4

As far as I know, only inline and template functions can be defined in header files.

static functions are deprecated, and functions defined in an unnamed namespace should be used instead (see 7.3.1.1 p2). When you define a function in an unnamed namespace in a header, then every source code including that header (directly or indirectly) will have an unique definition (see 7.3.1.1 p1). Therefore, functions should not be defined in the unnamed namespace in header files (only in source files).

The standard referenced are from the c++03 standard.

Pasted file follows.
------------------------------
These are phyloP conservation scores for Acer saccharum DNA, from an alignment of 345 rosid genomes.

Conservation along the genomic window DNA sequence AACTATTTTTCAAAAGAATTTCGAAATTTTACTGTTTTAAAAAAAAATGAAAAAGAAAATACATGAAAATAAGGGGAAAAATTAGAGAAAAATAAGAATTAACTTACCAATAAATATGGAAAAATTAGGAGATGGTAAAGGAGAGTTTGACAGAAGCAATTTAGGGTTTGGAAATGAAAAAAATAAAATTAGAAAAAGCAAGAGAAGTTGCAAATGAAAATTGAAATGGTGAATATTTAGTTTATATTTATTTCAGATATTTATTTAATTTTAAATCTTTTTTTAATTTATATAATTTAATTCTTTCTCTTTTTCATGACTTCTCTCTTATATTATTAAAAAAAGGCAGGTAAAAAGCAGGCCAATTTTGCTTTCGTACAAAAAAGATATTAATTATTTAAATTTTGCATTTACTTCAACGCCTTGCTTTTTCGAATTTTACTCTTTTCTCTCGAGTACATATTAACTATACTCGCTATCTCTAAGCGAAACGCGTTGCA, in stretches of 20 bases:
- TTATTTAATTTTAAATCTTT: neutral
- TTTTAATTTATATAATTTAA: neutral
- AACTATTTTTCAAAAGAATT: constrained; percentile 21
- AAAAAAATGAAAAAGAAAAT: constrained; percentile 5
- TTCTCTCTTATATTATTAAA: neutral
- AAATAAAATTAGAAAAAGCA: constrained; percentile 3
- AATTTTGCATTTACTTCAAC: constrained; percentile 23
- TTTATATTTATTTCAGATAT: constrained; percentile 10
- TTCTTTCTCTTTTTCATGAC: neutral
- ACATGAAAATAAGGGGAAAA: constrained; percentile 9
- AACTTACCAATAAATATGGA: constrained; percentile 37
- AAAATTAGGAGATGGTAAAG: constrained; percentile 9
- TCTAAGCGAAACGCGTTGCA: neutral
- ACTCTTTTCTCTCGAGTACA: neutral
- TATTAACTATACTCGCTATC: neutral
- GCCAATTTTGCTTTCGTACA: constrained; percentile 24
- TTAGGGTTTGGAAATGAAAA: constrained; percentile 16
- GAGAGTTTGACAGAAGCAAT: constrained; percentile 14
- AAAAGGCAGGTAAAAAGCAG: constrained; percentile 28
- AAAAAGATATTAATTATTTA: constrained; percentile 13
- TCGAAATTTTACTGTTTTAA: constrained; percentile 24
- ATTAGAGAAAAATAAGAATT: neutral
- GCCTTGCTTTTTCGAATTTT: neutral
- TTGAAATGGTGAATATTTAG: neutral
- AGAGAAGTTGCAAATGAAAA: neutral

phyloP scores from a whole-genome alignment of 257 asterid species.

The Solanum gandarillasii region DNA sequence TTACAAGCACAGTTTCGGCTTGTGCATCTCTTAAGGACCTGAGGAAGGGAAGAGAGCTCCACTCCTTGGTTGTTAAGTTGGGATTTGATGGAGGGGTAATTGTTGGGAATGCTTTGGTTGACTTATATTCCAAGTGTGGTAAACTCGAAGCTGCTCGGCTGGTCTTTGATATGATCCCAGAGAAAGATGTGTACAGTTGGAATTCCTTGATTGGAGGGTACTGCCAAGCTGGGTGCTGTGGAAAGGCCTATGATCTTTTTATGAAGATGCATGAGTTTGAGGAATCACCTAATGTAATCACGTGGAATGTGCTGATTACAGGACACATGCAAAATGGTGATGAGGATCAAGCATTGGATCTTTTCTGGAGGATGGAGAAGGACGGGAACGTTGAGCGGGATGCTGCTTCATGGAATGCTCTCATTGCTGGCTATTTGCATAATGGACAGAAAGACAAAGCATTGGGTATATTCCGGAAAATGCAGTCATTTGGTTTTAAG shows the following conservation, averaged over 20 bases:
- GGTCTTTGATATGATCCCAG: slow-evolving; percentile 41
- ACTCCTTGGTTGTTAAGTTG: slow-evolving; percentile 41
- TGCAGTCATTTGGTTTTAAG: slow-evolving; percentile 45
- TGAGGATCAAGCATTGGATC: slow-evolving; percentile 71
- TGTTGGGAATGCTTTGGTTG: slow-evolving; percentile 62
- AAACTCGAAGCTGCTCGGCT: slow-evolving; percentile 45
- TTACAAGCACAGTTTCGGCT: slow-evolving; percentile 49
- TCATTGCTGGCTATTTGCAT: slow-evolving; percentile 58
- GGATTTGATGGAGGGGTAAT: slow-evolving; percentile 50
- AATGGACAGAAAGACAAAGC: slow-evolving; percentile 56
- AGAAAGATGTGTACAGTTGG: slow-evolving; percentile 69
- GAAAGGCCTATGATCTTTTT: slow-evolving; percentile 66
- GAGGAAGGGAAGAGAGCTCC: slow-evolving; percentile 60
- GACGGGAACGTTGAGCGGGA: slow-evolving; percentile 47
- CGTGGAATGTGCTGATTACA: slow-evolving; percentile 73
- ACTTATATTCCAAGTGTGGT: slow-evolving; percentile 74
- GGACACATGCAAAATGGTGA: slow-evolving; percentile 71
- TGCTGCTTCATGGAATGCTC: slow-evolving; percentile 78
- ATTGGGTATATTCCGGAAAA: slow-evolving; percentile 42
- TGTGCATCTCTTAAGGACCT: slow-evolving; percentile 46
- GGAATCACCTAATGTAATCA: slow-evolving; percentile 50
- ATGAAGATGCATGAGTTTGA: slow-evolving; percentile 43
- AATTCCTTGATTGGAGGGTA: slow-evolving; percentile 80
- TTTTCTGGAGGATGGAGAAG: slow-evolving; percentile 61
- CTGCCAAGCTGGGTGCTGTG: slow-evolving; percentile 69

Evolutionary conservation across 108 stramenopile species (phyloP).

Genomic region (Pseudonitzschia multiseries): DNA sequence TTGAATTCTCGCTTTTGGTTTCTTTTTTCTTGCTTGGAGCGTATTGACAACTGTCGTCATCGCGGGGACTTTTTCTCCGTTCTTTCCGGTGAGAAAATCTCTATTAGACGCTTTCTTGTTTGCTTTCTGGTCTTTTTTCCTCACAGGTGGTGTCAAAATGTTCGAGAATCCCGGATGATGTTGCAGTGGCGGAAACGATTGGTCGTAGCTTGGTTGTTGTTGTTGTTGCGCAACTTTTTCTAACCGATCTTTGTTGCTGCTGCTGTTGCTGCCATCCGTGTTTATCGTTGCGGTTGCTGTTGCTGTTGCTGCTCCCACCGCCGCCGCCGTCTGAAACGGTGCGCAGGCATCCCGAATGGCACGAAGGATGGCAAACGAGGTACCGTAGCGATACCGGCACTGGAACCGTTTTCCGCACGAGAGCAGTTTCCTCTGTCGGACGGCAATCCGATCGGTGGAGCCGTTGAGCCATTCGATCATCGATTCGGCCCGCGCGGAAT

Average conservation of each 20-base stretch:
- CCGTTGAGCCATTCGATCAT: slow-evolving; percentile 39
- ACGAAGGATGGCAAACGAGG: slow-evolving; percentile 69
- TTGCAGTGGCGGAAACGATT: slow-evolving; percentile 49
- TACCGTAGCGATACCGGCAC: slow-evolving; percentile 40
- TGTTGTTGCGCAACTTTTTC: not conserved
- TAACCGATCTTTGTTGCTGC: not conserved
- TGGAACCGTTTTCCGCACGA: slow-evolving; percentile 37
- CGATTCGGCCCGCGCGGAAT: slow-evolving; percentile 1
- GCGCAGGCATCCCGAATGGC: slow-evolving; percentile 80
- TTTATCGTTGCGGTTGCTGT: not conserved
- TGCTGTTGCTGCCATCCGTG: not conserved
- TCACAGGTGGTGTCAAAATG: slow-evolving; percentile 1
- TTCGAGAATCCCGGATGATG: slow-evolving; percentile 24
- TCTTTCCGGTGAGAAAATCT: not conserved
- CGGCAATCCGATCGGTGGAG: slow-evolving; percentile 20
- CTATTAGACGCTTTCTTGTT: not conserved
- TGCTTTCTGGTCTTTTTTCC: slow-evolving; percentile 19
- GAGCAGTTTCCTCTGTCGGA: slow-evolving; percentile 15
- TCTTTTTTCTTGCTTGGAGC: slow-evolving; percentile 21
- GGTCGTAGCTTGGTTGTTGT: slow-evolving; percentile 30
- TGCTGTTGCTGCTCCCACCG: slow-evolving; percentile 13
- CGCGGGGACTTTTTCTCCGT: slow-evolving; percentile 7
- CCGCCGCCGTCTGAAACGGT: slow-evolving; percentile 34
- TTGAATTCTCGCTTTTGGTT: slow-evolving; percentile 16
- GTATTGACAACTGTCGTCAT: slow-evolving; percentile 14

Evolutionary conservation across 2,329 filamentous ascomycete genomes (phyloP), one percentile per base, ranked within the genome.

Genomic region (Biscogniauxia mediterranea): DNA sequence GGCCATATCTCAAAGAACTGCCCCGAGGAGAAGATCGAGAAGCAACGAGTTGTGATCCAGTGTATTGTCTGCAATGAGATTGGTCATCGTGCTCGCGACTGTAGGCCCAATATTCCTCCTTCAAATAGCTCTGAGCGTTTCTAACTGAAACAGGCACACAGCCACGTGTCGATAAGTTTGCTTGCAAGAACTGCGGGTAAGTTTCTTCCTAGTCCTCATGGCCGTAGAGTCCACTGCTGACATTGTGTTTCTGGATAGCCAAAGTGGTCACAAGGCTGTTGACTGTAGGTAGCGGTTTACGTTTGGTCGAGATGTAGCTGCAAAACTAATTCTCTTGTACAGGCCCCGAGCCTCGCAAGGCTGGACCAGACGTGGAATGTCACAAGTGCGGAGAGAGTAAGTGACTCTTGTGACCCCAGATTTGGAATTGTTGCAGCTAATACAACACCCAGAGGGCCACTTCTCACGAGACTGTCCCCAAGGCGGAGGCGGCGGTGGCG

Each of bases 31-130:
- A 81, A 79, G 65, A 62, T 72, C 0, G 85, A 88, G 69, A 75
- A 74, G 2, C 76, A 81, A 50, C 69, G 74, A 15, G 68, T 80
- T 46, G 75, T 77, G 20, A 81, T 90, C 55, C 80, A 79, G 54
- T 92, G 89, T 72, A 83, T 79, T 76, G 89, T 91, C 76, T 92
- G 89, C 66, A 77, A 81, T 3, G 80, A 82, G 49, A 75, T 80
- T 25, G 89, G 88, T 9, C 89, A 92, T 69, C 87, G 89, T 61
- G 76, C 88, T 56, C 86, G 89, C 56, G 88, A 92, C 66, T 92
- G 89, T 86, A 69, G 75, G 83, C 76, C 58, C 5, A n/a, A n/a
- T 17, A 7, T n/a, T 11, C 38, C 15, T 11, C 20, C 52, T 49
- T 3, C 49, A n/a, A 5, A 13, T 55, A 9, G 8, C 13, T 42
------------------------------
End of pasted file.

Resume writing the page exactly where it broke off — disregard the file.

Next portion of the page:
EDIT:

Next example demonstrates why functions and variables shouldn't be defined into unnamed namespace in headers :

ops.hpp contains:

#ifndef OPS_HPP
#define OPS_HPP
namespace
{
int a;
}
#endif

dk1.hpp contains:

#ifndef DK1_HPP
#define DK1_HPP
void setValue();
void printValue();
#endif

dk1.cpp contains:

#include "dk1.hpp"
#include "ops.hpp"
#include <iostream>

void setValue()
{
    a=5;
}
void printValue()
{
    std::cout<<a<<std::endl;
}

dk.cpp contains :

#include "dk1.hpp"
#include "ops.hpp"
#include <iostream>

int main()
{
    // set and print a
    setValue();
    printValue();

    // set and print it again
    a = 22;
    std::cout<<a<<std::endl;

    // print it again
    printValue();
}

Compile like this:

g++ -ansi -pedantic -Wall -Wextra dk.cpp dk1.cpp

and the output :

5
22
5

ops the variable a is different for the source file dk1.cpp and dk.cpp

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  • 1